Super League in the northern hemisphere is actually rather harmonious. We are all in it together, even if, like that other European Community, we are travelling at different speeds and with varying degrees of enthusiasm.
As a description of events in Australia, however, the advert was a little lacking in blood, gore and guts; slightly too quiet on the western front. That country's most respected publication on the game, Rugby League Week, devoted its front page last week to a photograph of a nuclear explosion, that being their closest approximation to the cataclysm that has shaken the game there.
Over the top? Not if the fall-out affects us here in the way that it might. Despite the insistence on Thursday that it is business as usual in Britain, the court verdict in Sydney two days earlier - that Super League could not start in the southern hemisphere - threatens to knock the whole thing out of kilter.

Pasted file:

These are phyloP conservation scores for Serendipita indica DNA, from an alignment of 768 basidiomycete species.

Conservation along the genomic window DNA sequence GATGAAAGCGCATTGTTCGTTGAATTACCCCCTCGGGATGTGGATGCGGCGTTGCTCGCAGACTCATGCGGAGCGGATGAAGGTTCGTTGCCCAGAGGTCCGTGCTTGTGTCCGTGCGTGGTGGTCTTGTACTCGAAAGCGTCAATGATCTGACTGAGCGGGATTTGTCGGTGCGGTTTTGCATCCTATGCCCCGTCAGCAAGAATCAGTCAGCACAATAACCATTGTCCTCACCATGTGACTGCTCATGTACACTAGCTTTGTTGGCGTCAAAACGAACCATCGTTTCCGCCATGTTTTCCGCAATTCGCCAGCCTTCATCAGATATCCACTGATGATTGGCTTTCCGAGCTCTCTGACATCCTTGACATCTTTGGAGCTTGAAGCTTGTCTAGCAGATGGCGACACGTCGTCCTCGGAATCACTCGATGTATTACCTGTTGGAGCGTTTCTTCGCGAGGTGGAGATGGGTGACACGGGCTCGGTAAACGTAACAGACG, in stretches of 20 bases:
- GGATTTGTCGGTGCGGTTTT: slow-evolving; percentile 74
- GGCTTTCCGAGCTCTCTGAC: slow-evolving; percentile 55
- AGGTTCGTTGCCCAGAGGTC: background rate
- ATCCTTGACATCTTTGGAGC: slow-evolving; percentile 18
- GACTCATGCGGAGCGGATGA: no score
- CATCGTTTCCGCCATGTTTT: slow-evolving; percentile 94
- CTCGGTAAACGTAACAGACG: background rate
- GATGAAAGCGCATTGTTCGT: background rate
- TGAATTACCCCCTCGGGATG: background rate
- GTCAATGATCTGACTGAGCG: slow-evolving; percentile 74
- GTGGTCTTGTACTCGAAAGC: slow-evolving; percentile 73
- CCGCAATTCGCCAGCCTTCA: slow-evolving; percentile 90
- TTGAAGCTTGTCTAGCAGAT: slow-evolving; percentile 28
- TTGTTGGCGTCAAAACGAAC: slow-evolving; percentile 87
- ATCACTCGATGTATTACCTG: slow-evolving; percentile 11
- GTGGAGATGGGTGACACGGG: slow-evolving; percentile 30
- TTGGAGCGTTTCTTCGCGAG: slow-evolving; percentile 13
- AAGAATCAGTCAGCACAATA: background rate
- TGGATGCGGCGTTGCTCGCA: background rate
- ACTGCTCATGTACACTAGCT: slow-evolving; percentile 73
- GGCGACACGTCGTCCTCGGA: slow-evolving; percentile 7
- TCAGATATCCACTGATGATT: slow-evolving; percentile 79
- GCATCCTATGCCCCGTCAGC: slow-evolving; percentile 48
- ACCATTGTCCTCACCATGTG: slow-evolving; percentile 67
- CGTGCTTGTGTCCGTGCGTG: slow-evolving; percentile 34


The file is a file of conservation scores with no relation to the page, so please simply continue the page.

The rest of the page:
From a British point of view, the question is what happens to the international dimension of Super League, a highly attractive element in the package that was due to include play-offs for the top four clubs on both sides of the world, followed by a Great Britain tour, playing largelyagainst Super League opposition in Australia. Take that away, leave Europe playing in isolation, and the whole thing does not look half as seductive.
In the great rugby league tradition, the first and most urgent concerns involve balancing the books. The St Helens chairman, Eric Ashton, admits candidly that his club has budgeted for the possibility of a play-off pay-day. Without that prospect, it would have been difficult for them to justify their outlay, particularly the world record transfer fee for Paul Newlove.
Alf Davies, the chief executive at Leeds, does not go quite that far. "We haven't budgeted for it," he said. "We regard it as the icing on the cake, but it's very important icing. We've already got a mighty battle ahead of us over the next two or three years."